Google in China, Live & Uncensored (for Now)

♠ Posted by Emmanuel in , at 3/22/2010 08:22:00 PM
It seems Google has actually made good on hammering China over censorship unlike its home government that talks tough but never does anything to the PRC. Redirecting its mainland service to the (uncensored) Hong Kong-based service, it's laying down the gauntlet to Chinese leadership in the absence of a negotiated agreement on the matter. What happen will be interesting to follow. See the Wall Street Journal or the Financial Times. Better yet, take it straight from the horse's mouth:
On January 12, we announced on this blog that Google and more than twenty other U.S. companies had been the victims of a sophisticated cyber attack originating from China, and that during our investigation into these attacks we had uncovered evidence to suggest that the Gmail accounts of dozens of human rights activists connected with China were being routinely accessed by third parties, most likely via phishing scams or malware placed on their computers. We also made clear that these attacks and the surveillance they uncovered—combined with attempts over the last year to further limit free speech on the web in China including the persistent blocking of websites such as Facebook, Twitter, YouTube, Google Docs and Blogger—had led us to conclude that we could no longer continue censoring our results on

So earlier today we stopped censoring our search services—Google Search, Google News, and Google Images—on Users visiting are now being redirected to, where we are offering uncensored search in simplified Chinese, specifically designed for users in mainland China and delivered via our servers in Hong Kong. Users in Hong Kong will continue to receive their existing uncensored, traditional Chinese service, also from Due to the increased load on our Hong Kong servers and the complicated nature of these changes, users may see some slowdown in service or find some products temporarily inaccessible as we switch everything over.

Figuring out how to make good on our promise to stop censoring search on has been hard. We want as many people in the world as possible to have access to our services, including users in mainland China, yet the Chinese government has been crystal clear throughout our discussions that self-censorship is a non-negotiable legal requirement. We believe this new approach of providing uncensored search in simplified Chinese from is a sensible solution to the challenges we've faced—it's entirely legal and will meaningfully increase access to information for people in China. We very much hope that the Chinese government respects our decision, though we are well aware that it could at any time block access to our services. We will therefore be carefully monitoring access issues, and have created this new web page, which we will update regularly each day, so that everyone can see which Google services are available in China.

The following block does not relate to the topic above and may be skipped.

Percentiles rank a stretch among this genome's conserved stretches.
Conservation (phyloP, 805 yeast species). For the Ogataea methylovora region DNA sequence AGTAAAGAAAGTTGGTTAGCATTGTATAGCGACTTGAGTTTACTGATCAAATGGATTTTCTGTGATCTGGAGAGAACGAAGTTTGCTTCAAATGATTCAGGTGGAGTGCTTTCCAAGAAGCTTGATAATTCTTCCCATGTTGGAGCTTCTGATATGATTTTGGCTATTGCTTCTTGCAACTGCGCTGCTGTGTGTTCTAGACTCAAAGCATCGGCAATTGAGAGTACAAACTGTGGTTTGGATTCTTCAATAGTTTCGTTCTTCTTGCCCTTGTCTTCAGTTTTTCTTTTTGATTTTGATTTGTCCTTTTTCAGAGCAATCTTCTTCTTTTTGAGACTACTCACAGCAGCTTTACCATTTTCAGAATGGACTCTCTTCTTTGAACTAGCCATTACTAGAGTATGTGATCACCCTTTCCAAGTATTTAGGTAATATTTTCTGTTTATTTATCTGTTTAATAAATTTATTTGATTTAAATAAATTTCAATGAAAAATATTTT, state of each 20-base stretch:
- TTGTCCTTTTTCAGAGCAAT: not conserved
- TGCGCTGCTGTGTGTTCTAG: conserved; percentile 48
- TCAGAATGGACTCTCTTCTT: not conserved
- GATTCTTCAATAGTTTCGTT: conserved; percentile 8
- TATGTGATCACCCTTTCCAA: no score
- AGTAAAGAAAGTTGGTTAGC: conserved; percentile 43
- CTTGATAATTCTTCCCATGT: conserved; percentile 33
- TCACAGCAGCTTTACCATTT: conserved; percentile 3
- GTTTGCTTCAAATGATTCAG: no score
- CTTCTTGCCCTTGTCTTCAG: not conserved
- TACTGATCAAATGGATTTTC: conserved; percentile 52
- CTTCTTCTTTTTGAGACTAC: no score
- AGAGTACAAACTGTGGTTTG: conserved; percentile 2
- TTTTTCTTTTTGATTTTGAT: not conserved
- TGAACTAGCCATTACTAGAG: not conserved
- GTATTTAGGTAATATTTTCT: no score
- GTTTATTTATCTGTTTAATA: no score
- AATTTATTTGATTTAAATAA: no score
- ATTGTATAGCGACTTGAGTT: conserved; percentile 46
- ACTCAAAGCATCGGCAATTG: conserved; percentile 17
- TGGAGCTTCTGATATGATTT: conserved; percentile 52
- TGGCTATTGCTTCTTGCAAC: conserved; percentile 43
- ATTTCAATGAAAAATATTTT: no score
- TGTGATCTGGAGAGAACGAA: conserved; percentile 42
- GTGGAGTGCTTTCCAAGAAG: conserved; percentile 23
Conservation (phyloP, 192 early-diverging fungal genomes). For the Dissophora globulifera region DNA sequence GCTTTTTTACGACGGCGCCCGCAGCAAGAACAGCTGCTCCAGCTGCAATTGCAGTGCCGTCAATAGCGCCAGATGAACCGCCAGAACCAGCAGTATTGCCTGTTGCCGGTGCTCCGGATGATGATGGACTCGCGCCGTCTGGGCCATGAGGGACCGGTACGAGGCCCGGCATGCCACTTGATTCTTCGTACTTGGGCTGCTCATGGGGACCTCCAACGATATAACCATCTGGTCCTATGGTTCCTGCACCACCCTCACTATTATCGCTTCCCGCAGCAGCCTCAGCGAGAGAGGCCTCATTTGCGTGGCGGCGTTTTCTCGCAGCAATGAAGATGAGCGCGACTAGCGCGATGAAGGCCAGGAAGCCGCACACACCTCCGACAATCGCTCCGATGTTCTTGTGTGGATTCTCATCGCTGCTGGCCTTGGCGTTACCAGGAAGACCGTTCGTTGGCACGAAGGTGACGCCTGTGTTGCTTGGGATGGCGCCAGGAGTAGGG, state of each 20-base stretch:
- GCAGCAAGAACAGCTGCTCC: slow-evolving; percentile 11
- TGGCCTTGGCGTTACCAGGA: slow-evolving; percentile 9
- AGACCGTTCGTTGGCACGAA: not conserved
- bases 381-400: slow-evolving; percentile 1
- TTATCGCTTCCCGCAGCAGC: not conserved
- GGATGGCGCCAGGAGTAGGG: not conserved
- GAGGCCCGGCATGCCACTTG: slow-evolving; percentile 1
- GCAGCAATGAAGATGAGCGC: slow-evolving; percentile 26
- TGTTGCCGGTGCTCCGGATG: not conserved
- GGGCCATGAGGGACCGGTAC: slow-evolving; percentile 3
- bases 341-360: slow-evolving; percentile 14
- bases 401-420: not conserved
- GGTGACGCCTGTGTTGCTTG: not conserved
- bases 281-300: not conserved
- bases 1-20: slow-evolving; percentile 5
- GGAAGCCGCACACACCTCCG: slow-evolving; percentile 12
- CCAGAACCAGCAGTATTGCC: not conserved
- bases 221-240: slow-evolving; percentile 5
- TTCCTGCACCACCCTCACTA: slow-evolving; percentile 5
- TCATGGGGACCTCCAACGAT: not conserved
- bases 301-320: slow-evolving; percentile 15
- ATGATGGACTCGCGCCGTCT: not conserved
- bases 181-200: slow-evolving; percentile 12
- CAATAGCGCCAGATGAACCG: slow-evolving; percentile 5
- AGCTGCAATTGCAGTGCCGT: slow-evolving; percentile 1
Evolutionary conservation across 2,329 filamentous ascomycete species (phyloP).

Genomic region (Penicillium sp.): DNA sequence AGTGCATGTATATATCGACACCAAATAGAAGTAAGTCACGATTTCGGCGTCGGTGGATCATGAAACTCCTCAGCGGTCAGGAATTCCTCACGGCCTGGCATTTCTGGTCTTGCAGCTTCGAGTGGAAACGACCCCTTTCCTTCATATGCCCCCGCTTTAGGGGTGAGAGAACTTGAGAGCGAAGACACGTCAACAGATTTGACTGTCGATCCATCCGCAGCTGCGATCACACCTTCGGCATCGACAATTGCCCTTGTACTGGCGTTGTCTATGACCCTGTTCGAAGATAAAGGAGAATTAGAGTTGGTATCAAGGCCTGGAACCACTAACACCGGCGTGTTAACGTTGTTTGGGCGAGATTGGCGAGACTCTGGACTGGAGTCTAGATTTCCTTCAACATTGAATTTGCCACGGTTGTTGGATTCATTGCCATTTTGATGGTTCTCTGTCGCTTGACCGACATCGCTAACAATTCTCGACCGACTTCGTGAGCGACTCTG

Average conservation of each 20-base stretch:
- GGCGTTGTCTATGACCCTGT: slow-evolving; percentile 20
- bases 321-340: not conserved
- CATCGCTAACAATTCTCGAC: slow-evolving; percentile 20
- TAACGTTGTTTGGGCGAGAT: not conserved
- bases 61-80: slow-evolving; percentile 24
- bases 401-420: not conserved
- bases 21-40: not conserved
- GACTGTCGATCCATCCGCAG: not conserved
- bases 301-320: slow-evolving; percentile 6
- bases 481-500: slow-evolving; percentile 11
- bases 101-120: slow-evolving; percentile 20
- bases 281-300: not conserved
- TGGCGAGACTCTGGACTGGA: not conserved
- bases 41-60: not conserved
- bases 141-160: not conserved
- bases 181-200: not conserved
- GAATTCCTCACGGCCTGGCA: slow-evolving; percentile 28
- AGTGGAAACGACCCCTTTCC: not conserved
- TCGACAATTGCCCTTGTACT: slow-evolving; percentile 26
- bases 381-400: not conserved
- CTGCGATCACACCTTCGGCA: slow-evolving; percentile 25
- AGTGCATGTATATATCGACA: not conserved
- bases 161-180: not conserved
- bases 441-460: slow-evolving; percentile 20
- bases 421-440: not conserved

In terms of Google's wider business operations, we intend to continue R&D work in China and also to maintain a sales presence there, though the size of the sales team will obviously be partially dependent on the ability of mainland Chinese users to access Finally, we would like to make clear that all these decisions have been driven and implemented by our executives in the United States, and that none of our employees in China can, or should, be held responsible for them. Despite all the uncertainty and difficulties they have faced since we made our announcement in January, they have continued to focus on serving our Chinese users and customers. We are immensely proud of them.

Posted by David Drummond, SVP, Corporate Development and Chief Legal Officer
My question is, why can't the US government show this sort of manlier attitude towards China? Somehow, though, I doubt whether the PRC will look kindly on hints Google is dropping of maintaining a partial presence if things deteriorate even further.

Hu is right and Hu is wrong? From a cultural perspective, it may be the case that both are correct. Google sticks to its principles while the Chinese stick to theirs. Certainly, Google isn't losing much from leaving China as it is neither a market leader not a cash generator there. And let's face it--if China's tactics are indeed offending a great number of multinationals, then they are free to leave. When other Western MNCs start following Google's example, perhaps the powers-that-be in Beijing will also rethink the idea that the China market is too big to ignore and that local, state-friendly entrants can fill the bill. I am coming to the conclusion that, oftentimes, live and let live may require a certain distance even in commerce. They poke fun at the Amerocentric "End of History" narrative for excellent reasons, you know.